|Home > News||5 December 2007|
A new documentary film just produced by TVE Asia Pacific (TVEAP) highlights a communication revolution happening in Asia's emerging telecommunication markets.
Tens of millions of Asians from low income backgrounds are getting connected to each other -- and to the information society -- by regularly using and/or owning telephones.
And when it comes to using phones, the film says, people at the bottom of the income pyramid are not different from anyone else. Even more than , they value the enhanced personal security, including emergency communications, and social networking benefits.
Increasingly, poor people are not contented with just using public phones or shared access phones (belonging friends or family). They see a utility and social value of having their own phones.
These fascinating insights into Asians' tele-use at the bottom of the pyramid emerged from LIRNEasia's large representative sample survey of telephone use at BOP in India, Pakistan, Philippines, Sri Lanka and Thailand – five 'emerging economies' which, between them, have almost 400 million poor.
As the film, titled Teleuse@BOP, points out, the survey confirmed some known trends, while challenging conventional wisdom on several fronts.
The findings completely debunked the myth that half the world has never used a telephone, says LIRNEasia's lead economist Dr Harsha de Silva.
The survey also found that men and women use phones pretty much the same way at the bottom of the pyramid. Says Ayesha Zainudeen, Senior Researcher, LIRNEasia: "There are almost no differences between men and women -- except in the case of Pakistan, where you have the cultural factors playing in."
The film will be premiered at the Third Global Knowledge Conference (GK3) in Kuala Lumpur, Malaysia, from 11 to 13 December 2007. It will be part of an interactive quiz that LIRNEasia and TVE Asia Pacific will jointly present during the global event, expected to attract 2,000 participants.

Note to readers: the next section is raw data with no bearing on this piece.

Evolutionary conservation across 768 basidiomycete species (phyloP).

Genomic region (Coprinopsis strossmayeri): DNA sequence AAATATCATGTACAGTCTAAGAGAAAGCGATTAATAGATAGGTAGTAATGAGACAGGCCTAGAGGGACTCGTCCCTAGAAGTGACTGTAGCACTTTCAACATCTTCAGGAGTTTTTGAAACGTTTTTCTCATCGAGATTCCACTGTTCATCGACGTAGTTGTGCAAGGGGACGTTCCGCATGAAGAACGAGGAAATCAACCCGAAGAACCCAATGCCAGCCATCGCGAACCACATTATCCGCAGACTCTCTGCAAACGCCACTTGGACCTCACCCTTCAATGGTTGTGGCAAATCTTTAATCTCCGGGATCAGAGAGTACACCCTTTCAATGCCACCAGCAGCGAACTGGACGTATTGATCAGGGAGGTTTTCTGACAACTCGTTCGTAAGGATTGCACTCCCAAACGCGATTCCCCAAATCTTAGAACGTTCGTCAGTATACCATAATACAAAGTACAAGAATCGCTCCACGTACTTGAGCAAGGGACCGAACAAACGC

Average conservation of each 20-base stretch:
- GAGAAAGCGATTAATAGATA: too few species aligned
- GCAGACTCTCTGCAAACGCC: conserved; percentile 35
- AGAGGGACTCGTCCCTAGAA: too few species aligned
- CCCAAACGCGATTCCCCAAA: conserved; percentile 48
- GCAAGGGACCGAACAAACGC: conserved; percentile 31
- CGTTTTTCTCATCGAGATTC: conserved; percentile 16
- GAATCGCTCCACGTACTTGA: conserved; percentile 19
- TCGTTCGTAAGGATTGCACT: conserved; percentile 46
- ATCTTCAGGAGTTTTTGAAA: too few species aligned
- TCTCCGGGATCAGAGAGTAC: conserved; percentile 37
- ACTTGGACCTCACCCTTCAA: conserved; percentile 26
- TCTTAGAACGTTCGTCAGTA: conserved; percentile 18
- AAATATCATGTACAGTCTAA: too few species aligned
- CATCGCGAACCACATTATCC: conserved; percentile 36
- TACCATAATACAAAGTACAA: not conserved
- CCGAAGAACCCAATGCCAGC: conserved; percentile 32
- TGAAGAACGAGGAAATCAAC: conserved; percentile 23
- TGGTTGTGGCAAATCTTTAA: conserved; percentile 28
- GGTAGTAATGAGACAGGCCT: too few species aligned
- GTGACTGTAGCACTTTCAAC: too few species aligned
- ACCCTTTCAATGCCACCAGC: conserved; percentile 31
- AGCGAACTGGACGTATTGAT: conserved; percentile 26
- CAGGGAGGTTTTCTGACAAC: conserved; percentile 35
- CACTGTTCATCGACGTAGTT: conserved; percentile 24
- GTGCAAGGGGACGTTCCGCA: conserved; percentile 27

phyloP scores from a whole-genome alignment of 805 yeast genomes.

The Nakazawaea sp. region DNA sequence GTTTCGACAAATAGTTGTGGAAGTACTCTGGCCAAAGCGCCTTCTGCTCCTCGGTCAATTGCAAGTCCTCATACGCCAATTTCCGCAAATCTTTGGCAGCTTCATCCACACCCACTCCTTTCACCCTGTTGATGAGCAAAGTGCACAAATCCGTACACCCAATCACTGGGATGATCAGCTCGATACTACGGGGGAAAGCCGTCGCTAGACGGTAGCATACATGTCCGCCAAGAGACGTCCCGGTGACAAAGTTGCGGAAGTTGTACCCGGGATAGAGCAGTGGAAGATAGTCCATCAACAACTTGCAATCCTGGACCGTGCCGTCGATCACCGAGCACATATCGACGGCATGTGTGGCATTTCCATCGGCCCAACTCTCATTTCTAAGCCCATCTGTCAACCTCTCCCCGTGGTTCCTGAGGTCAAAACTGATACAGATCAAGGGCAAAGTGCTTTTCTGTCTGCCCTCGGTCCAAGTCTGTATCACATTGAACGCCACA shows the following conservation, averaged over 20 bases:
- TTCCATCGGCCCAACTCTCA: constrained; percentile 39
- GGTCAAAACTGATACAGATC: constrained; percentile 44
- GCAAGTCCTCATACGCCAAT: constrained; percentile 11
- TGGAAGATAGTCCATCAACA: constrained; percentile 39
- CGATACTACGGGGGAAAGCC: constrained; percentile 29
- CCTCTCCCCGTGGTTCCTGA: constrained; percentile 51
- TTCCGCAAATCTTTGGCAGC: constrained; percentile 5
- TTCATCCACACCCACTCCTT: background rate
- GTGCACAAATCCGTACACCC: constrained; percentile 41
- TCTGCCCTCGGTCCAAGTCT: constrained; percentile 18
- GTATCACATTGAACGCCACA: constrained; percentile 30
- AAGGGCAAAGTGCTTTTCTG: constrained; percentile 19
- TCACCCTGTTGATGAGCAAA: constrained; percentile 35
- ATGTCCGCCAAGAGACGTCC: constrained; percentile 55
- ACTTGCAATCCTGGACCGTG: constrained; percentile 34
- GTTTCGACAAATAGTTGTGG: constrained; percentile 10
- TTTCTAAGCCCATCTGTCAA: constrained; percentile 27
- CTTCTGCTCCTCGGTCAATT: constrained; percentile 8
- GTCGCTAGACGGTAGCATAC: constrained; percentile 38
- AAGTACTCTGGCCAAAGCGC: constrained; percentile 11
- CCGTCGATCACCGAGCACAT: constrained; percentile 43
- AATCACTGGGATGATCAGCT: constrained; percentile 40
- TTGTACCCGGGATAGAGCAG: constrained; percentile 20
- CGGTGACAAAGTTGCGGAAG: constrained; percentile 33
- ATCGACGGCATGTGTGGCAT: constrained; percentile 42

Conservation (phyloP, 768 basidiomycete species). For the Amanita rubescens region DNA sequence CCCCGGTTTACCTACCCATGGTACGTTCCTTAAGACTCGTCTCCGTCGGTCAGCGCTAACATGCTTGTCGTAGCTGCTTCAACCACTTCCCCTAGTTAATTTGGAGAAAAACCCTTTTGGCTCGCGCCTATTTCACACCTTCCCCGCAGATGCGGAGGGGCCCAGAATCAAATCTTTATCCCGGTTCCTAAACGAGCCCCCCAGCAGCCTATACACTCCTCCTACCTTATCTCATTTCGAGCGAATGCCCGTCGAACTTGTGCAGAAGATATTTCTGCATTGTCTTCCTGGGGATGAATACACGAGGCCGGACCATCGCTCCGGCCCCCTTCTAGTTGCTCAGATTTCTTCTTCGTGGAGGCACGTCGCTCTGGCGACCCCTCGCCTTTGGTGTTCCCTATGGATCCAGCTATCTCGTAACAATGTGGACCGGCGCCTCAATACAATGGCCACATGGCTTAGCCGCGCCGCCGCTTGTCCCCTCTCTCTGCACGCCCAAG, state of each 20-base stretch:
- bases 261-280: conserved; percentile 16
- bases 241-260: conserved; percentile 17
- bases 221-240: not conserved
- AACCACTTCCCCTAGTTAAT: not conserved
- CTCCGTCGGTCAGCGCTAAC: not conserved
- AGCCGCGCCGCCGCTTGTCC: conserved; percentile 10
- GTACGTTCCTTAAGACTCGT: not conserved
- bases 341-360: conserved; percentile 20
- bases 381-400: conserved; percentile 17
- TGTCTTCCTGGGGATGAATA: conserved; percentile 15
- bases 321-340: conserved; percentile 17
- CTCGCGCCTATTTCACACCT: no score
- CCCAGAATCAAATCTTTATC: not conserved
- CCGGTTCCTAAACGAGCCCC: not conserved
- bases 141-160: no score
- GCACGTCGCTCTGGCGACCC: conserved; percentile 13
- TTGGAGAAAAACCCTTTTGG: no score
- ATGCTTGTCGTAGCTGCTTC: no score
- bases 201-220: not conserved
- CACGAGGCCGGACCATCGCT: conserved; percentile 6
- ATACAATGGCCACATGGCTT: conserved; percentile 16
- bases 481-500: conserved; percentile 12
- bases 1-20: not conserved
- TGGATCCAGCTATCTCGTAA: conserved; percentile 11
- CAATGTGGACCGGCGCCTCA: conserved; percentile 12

Focusing on the theme "Emerging People, Emerging Markets, Emerging Technologies", GK3 will connect those in governments, business, civil society and academia engaged in using ICT tools for meeting the real world’s needs — to reduce poverty, increase incomes, create safer communities, create sustainable societies and support youth enterprise, etc.
The interactive quiz will be conducted by TVEAP Director Nalaka Gunawardene, who counts many years of experience in broadcast quiz shows. He will be joined by LIRNEasia's research staff to provide the live audience with interesting insights into the wide-ranging survey.
Most respondents were from households at the bottom of the income pyramid. Some of them already owned their phones; others were aspiring to buy one; a few were happy using public phones or other people's phones.
The telecom industry believes that the next billion phone subscribers will come mostly from the emerging markets. Therefore, understanding tele-use at the bottom of the pyramid becomes very important.
The survey, supported by Canada's International Development Research Centre, IDRC, has been well received by telecom operators and industry regulators across Asia.
The film interviews the head of Sri Lanka's leading mobile phone company, Dialog Telekom, who acknowledges using survey findings to further customise products to suit aspirations at the bottom of the pyramid.
As with all TVEAP films, Teleuse@BOP will be available to broadcast, civil society and educational users without a license fee.
Both LIRNEasia and TVE Asia Pacific are members of the Global Knowledge Partnership (GKP), conveners of the GK3 platform.